Legal Decisions on Treaty Interpretations

In this article we will discuss about the legal decisions on treaty interpretations:- 1. Legal Interpretations 2. Reference to the VCLT 3. Reference to the OECD MC and Commentaries 4. Other Judicial Decisions 5. Country Examples. 

Legal Interpretations:

Although double tax treaties are international agreements under public international law, there is no international judicial authority to interpret tax treaties. Most countries accept the right of their Courts to interpret double tax treaties. The judicial bodies act as “the authorities of last resort”. The Courts apply their legal reasoning based on the facts and the law to decide on tax issues.

Legal decisions on treaty interpretation differ widely among countries. The Courts in civil law countries rely on sources, such as laws, treaties, regulations, jurisprudence and doctrine. They tend to stress the exact wording of the law and are generally strict in their legal reasoning.

Common law countries follow similar sources but give more emphasis to judicial decisions and treat doctrinal writings largely as persuasive. They also pay close attention to the facts and are more flexible in their legal reasoning.

Treaty interpretations tend to be either literal, legislative or purposive, as follows:

a. Literal:

The Courts adopt a literal meaning of the treaty (i.e. not reading between the lines). This approach encourages certainty and stability but may reduce its effectiveness.

b. Legislative:

The Courts interpret the treaty according to the original legislative intent, even departing from the literal language of the statute. They take into account the legislative history.

c. Purposive:

The Courts consider the economic or social purpose, and look at the purpose of the legislation beyond what was contemplated in the words of the treaty. Emphasis is given to substance over form through a contemporary purposive interpretation.

The Courts in many countries still adopt a literal interpretation of the tax law. France, Belgium and South Africa interpret the tax laws in favour of the taxpayer, when in doubt un­der the maxim “in dubio contra fiscum”, Ireland considers legislative history but follows a literal interpretation.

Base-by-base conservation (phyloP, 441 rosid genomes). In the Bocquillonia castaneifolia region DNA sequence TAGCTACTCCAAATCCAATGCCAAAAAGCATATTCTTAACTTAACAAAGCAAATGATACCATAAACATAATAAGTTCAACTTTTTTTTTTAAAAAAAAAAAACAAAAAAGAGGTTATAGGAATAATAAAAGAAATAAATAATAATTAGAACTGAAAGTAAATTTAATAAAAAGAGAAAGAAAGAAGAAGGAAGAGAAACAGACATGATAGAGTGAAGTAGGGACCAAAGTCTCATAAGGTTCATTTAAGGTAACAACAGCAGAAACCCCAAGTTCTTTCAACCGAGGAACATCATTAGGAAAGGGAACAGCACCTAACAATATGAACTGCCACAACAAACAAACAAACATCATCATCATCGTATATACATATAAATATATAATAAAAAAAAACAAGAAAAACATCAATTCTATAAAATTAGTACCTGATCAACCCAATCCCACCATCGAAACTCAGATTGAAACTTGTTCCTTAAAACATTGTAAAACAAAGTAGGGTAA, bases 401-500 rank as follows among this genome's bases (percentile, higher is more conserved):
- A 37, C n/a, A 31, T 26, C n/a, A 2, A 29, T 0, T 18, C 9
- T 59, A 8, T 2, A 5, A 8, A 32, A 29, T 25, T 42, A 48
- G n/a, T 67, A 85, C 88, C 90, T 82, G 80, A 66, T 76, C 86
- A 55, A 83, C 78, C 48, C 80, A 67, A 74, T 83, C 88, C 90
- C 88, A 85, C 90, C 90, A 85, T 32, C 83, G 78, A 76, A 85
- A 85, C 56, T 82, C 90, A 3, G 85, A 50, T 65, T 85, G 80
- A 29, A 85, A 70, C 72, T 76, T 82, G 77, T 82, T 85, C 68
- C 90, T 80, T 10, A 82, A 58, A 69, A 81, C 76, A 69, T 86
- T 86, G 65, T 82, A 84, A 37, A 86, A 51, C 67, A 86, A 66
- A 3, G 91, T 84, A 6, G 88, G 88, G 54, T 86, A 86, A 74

The Netherlands enforces the legal form but denies an interpretation that has tax avoidance as the dominant purpose under the “fraus legis” doctrine.

However, there is an increasing trend towards a purposive and liberal approach to treaty interpretations. For example, the UK Courts have taken a purposive view on treaties and deviated from the literal text in several decisions in recent years.

The Courts in several countries also apply a broad approach in treaty interpretation to satisfy either historical parliamentary intent or current economic intent. They consider preparatory material, foreign decisions and other legal commentaries.

Several civil law countries follow the legislative approach. Germany follows the VCLT rules of interpretation and gives priority to the ordinary meaning of treaty terms. It also considers the legislative purpose to avoid an absurd result that could not have been intended by the legislature.

The United States interprets treaties according to the legislative intent with an emphasis on substance over form under a purposive approach. The Courts generally assume that, unless there is some clear statement to the contrary, the legislature expects them to apply the interpretation under customary international law, rather than the domestic rules.

Reference to the VCLT:

Tax treaties have a dual character. They are a treaty between States as well as binding nationally as statutes. Therefore, they are subject to the rules of interpretation applicable to both international and domestic law. Several legal decisions have confirmed the application of the VCLT for tax treaty interpretations.

Some specific examples include:

a. The Canadian Supreme Court held in the Crown Forest case that “Articles 31 and 32 of the Vienna Convention on the Law of Treaties indicate that reference may be made to these types of extrinsic materials when interpreting international documents such as taxation conventions”.

b. In the Thiel case in Australia, the judge stated that the VCLT and its Article 31 “seek to codify the international law in relation to treaties”. Similar Australian decisions on the application of VCLT to tax treaties were noted in the Lamesa and Chong cases.

c. In the Gimpey case, Barrington J held: “An international treaty has only one meaning and that is its meaning in international law. For guidance on this subject one must look to the general principles of international law and in particular to the rules of interpretation set out in Article 31 of the Vienna Convention on the Law of Treaties”. “Article 31 is acknowledged to have codified the relevant principles of interpretation”.

d. The Federal Canadian Court applied Article 32 of the VCLT to authorize the examination of the circumstances existing when the treaty was signed in the Gladden case.

Reference to the OECD MC and Commentaries: